2010 World Cup: point of no return

23 February 2009

The “point of no return” – in aeronautical terms, the “radius of action formula” – refers to the moment beyond which a course of action must continue because turning back is physically impossible, prohibitively expensive or simply too dangerous.

So it is with South Africa’s charge towards hosting the 2010 Fifa World Cup. February is fast becoming one of the most memorable months since South Africa secured the rights to host the event all those years ago.

The Project 2010 column: Craig Urquhart The weekend before last, a grand lighting ceremony was held at Durban’s Moses Mabhida stadium to celebrate the completion of the extraordinary 105-metre high arch that towers over the 2010 semi-final venue.

Over the past week, stadium project managers at other sites around the country have begun signing off some of the venues for June’s Confederations Cup – a key curtain-raiser for the world’s biggest single-code sporting event.

And this week, Communications Minister Ivy Matsepe-Casaburi will demonstrate the state of readiness of the ICT infrastructure at the 2010 stadiums.

Friday’s launch of the ticketing process for the World Cup marks another milestone. 2010 Local Organising Committee CEO Danny Jordaan says this symbolises that the World Cup in Africa is now a reality, “and only God can take it away from us”.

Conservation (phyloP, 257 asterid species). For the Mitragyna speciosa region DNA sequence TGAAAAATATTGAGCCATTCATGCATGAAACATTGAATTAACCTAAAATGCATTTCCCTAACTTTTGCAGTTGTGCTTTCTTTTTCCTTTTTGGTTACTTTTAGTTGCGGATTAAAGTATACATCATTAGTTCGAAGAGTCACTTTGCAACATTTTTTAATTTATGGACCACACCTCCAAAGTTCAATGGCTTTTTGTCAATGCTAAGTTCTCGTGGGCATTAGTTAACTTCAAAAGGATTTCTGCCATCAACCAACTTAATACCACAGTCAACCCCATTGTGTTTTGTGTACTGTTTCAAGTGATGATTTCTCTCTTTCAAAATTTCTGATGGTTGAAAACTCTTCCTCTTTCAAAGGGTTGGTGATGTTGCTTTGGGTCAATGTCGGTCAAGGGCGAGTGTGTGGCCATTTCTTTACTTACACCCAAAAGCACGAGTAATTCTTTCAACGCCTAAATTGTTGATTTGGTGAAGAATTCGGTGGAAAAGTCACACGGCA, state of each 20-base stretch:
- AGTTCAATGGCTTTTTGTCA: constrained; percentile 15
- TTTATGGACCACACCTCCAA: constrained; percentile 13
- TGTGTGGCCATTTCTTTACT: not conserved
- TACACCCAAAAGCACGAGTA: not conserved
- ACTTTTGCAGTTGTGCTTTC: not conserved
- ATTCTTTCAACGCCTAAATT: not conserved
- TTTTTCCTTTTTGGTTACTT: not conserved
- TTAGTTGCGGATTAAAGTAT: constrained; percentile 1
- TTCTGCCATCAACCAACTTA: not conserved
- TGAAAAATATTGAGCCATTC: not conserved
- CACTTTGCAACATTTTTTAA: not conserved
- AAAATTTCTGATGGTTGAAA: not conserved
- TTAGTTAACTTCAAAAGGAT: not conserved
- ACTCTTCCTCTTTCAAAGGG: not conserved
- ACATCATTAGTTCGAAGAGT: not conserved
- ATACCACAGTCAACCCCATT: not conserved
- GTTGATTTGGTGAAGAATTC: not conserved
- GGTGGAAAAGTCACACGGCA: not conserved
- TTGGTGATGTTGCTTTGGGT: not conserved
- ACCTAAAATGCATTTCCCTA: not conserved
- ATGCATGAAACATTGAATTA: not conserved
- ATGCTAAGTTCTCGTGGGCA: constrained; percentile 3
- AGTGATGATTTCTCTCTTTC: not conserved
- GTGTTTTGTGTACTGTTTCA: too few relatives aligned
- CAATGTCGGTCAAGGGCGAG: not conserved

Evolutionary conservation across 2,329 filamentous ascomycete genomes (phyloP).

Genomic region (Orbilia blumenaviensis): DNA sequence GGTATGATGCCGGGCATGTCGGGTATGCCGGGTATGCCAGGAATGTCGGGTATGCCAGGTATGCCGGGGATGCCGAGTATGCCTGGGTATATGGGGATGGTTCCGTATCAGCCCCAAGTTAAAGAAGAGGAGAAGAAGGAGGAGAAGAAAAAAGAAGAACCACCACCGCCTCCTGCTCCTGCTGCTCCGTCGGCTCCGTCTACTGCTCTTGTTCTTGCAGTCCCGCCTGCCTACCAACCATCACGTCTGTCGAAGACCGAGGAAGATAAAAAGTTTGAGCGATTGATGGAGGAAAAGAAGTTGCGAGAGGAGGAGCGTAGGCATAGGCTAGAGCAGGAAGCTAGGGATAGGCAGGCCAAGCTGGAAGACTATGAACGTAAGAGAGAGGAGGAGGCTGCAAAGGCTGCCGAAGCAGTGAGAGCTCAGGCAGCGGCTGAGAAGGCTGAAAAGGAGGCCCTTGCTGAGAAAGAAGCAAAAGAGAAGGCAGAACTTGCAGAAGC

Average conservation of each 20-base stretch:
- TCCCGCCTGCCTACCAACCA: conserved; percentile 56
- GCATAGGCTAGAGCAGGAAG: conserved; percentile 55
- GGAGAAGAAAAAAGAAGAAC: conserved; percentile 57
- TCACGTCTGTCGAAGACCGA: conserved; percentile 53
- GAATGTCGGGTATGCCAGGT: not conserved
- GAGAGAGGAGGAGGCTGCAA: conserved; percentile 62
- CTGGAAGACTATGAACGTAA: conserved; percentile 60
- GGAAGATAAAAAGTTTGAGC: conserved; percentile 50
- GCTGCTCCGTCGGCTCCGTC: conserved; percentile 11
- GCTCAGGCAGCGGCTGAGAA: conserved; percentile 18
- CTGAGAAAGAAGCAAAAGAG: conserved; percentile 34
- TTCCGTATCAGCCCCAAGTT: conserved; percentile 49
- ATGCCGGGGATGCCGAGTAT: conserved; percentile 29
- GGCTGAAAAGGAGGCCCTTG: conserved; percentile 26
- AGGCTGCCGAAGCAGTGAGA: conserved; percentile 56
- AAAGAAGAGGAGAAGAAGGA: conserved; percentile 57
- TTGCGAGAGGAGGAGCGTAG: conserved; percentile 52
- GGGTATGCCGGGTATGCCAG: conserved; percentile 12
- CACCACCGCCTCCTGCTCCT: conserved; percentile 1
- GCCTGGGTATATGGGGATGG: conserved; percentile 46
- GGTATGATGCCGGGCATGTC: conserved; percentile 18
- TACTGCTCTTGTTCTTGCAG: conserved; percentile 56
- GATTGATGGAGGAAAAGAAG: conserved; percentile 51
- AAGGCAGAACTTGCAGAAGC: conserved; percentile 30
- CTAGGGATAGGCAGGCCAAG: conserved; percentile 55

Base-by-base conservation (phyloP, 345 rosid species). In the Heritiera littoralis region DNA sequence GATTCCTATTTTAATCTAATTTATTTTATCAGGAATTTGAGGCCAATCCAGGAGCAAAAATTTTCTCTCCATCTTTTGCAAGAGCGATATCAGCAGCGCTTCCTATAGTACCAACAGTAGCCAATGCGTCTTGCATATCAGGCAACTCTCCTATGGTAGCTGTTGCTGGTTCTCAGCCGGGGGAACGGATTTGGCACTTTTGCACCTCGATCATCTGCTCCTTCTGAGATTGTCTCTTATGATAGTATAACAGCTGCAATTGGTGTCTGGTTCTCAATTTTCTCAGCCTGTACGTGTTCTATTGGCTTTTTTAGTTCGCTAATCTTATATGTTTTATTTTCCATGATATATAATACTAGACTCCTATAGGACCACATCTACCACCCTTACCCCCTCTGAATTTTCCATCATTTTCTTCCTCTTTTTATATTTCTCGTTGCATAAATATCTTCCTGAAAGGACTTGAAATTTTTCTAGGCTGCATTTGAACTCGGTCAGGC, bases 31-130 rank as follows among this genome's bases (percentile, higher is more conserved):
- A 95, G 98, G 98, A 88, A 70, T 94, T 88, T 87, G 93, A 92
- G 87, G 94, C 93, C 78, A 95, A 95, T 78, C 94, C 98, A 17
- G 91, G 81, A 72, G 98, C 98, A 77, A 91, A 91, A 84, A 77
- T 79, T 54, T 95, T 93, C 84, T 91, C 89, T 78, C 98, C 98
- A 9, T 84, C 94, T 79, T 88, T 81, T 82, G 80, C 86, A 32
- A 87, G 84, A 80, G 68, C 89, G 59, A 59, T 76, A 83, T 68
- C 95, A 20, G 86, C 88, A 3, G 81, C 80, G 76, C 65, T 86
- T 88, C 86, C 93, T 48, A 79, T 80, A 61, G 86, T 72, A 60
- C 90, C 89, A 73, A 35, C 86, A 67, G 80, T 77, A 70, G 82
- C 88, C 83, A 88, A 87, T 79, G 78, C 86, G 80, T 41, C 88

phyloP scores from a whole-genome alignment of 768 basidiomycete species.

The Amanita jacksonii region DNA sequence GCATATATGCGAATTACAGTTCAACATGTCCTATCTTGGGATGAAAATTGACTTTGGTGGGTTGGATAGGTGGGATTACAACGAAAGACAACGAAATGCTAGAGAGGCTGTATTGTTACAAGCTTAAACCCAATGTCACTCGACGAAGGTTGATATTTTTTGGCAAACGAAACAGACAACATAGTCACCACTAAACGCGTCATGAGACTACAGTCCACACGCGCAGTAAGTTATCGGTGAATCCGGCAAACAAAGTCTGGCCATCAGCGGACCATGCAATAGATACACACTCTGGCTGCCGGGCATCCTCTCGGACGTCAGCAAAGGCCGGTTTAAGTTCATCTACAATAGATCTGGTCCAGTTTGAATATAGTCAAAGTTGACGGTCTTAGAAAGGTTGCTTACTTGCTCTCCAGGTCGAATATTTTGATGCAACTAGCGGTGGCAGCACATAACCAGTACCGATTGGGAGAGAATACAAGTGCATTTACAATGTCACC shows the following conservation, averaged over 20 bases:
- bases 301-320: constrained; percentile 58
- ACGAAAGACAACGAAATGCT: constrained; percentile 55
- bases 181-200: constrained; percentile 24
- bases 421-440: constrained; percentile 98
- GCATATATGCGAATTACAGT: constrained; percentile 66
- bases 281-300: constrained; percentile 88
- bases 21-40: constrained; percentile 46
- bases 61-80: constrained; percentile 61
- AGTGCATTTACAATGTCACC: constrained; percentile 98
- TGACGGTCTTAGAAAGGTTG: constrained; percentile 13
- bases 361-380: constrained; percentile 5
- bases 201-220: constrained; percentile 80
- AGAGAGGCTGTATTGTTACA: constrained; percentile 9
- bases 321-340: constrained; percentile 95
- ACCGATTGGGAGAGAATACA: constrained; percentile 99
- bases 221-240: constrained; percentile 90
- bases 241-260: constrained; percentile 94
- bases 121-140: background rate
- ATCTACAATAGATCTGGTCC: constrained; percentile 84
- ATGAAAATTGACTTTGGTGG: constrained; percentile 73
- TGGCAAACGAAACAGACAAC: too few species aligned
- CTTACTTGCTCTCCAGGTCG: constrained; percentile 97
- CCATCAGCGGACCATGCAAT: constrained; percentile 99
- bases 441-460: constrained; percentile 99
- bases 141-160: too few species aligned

Fifa’s 2010 consultant, Horst Schmidt, is confident that the launch of the ticketing process marks the “turning point” for South Africa.

He said there was a great deal of concern and trepidation in Germany up to this point back in 2005. “But once the ticket sales were launched, it was as if an explosion of interest and enthusiasm took root – and we never looked back.”

The latest market research suggests that three out of every four people believe that South Africa will be ready for the tournament, while 88% of respondents are now proud that the country is hosting the tournament.

Almost everyone, it seems, is beginning to recognise the enormity of this event and, perhaps more importantly, to acknowledge that it is crucial that all the role-players as well as every South African – and African – unites for this common cause.

Urquhart is a former Fifa World Cup media officer and the current editor of Project 2010